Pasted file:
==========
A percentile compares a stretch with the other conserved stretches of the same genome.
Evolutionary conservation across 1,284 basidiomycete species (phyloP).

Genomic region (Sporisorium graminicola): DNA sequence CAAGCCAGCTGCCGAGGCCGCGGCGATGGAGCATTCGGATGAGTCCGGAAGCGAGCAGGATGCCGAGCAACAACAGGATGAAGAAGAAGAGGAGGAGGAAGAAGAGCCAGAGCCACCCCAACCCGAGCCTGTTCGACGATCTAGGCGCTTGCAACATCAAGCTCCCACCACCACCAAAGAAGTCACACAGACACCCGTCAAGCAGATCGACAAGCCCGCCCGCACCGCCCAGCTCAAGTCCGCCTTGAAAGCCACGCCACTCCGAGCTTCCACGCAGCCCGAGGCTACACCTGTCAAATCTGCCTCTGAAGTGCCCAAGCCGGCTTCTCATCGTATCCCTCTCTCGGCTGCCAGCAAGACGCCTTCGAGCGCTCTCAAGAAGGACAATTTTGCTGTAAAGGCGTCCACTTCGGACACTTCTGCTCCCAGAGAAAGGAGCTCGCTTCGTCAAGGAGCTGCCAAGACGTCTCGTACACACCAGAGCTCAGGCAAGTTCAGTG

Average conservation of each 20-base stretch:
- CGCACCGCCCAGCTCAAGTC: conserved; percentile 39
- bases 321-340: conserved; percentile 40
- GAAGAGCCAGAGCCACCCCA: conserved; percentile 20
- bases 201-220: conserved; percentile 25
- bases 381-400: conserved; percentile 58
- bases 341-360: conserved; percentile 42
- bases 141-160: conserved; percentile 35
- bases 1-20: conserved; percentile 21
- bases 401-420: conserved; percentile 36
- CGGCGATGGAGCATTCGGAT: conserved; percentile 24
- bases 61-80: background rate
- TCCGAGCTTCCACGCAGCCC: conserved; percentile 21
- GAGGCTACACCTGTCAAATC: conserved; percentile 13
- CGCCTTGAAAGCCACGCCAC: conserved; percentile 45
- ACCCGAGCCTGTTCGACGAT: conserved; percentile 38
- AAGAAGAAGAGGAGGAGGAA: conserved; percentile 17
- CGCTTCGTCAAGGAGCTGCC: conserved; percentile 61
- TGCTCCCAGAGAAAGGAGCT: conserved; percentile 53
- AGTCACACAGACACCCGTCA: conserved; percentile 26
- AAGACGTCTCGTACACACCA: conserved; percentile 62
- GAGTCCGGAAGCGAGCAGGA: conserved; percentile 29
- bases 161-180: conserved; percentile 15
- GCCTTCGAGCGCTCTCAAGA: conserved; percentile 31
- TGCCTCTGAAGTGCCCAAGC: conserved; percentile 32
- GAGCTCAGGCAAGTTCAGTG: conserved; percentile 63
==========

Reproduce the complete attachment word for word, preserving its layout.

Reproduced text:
A percentile compares a stretch with the other conserved stretches of the same genome.
Evolutionary conservation across 1,284 basidiomycete species (phyloP).

Genomic region (Sporisorium graminicola): DNA sequence CAAGCCAGCTGCCGAGGCCGCGGCGATGGAGCATTCGGATGAGTCCGGAAGCGAGCAGGATGCCGAGCAACAACAGGATGAAGAAGAAGAGGAGGAGGAAGAAGAGCCAGAGCCACCCCAACCCGAGCCTGTTCGACGATCTAGGCGCTTGCAACATCAAGCTCCCACCACCACCAAAGAAGTCACACAGACACCCGTCAAGCAGATCGACAAGCCCGCCCGCACCGCCCAGCTCAAGTCCGCCTTGAAAGCCACGCCACTCCGAGCTTCCACGCAGCCCGAGGCTACACCTGTCAAATCTGCCTCTGAAGTGCCCAAGCCGGCTTCTCATCGTATCCCTCTCTCGGCTGCCAGCAAGACGCCTTCGAGCGCTCTCAAGAAGGACAATTTTGCTGTAAAGGCGTCCACTTCGGACACTTCTGCTCCCAGAGAAAGGAGCTCGCTTCGTCAAGGAGCTGCCAAGACGTCTCGTACACACCAGAGCTCAGGCAAGTTCAGTG

Average conservation of each 20-base stretch:
- CGCACCGCCCAGCTCAAGTC: conserved; percentile 39
- bases 321-340: conserved; percentile 40
- GAAGAGCCAGAGCCACCCCA: conserved; percentile 20
- bases 201-220: conserved; percentile 25
- bases 381-400: conserved; percentile 58
- bases 341-360: conserved; percentile 42
- bases 141-160: conserved; percentile 35
- bases 1-20: conserved; percentile 21
- bases 401-420: conserved; percentile 36
- CGGCGATGGAGCATTCGGAT: conserved; percentile 24
- bases 61-80: background rate
- TCCGAGCTTCCACGCAGCCC: conserved; percentile 21
- GAGGCTACACCTGTCAAATC: conserved; percentile 13
- CGCCTTGAAAGCCACGCCAC: conserved; percentile 45
- ACCCGAGCCTGTTCGACGAT: conserved; percentile 38
- AAGAAGAAGAGGAGGAGGAA: conserved; percentile 17
- CGCTTCGTCAAGGAGCTGCC: conserved; percentile 61
- TGCTCCCAGAGAAAGGAGCT: conserved; percentile 53
- AGTCACACAGACACCCGTCA: conserved; percentile 26
- AAGACGTCTCGTACACACCA: conserved; percentile 62
- GAGTCCGGAAGCGAGCAGGA: conserved; percentile 29
- bases 161-180: conserved; percentile 15
- GCCTTCGAGCGCTCTCAAGA: conserved; percentile 31
- TGCCTCTGAAGTGCCCAAGC: conserved; percentile 32
- GAGCTCAGGCAAGTTCAGTG: conserved; percentile 63